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Futuristic weapon undergoes Navy tests

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By Michael E. Ruane
Washington Post Staff Writer
Sunday, December 12, 2010

The red and yellow warning flags were out. The gun range was cleared. The klaxon sounded.

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"System is enabled," the voice on the speakerphone said. There was a pause, then a distant thud that could be felt through the floor.

"Gun is fired," the voice said.

Inside a cavernous building at the Naval Surface Warfare Center in Dahlgren, Va., on Friday, a gigantic pulse of electricity hurled a 20-pound slug of aluminum out the barrel of an experimental gun at seven times the speed of sound.

The slug trailed a pillar of fire as it left the weapon and the building, illuminating the surrounding woods like a giant flashbulb. It streaked down range, generating a small sonic boom, and traveled about 5,500 feet before tumbling to the ground harmlessly.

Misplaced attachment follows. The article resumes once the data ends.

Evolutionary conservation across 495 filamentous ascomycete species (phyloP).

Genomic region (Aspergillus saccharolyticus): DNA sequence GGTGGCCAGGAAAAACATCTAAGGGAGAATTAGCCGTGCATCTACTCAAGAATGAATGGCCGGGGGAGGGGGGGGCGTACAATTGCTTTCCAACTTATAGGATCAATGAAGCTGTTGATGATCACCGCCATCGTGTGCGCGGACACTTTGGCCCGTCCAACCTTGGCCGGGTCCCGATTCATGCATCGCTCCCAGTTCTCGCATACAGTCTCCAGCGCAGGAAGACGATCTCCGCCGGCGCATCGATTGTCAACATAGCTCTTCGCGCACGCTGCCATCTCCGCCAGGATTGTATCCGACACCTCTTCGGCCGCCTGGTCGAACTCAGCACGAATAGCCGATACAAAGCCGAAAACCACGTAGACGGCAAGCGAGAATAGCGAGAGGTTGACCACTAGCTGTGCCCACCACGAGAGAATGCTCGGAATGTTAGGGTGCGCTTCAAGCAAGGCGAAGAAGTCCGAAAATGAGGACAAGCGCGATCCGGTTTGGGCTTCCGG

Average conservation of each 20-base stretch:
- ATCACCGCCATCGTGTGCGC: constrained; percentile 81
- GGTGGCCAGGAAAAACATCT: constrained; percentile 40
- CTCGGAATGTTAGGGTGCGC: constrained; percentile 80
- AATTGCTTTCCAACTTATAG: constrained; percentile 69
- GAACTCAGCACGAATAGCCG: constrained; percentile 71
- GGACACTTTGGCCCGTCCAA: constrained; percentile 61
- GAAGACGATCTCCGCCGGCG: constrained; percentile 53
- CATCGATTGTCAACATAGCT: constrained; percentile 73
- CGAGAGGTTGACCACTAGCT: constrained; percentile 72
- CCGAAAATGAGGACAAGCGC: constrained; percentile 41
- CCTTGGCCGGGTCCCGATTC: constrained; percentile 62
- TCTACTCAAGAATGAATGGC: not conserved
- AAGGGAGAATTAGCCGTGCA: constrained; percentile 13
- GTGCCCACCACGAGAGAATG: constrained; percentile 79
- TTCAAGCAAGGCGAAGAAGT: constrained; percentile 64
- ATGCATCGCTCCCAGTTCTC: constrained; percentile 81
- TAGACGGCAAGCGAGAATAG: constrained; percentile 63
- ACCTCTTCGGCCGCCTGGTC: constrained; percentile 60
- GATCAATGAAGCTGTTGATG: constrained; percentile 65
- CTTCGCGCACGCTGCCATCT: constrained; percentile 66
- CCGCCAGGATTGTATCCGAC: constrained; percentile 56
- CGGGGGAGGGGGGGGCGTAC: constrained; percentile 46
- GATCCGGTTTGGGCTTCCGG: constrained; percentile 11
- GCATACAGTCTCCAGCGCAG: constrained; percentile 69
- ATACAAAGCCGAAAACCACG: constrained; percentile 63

In an adjacent building, there was a round of applause from observing scientists.

It was the latest test of the Navy's electromagnetic railgun - a futuristic weapon that is right out of the latest video war game and could one day change the face of Naval warfare.

Roger Ellis, the railgun program manager, said people "see these things in the video games, but this is real. This is what is very historical."

The gun is fired with a huge jolt of electricity that can propel a round more than 100 miles and at such velocity that it does not need an explosive warhead.

Two tests were conducted Friday - the first of which the Navy said generated a world record 33 megajoules of force out of the barrel. The second shot, witnessed by reporters, produced 32 megajoules.

Forty-five minutes after the second shot, a part of the battered bullet that was retrieved from the range was still warm to the touch.

The Navy hopes the railgun might bring a sci-fi level of range and firepower to its fleets of the future.


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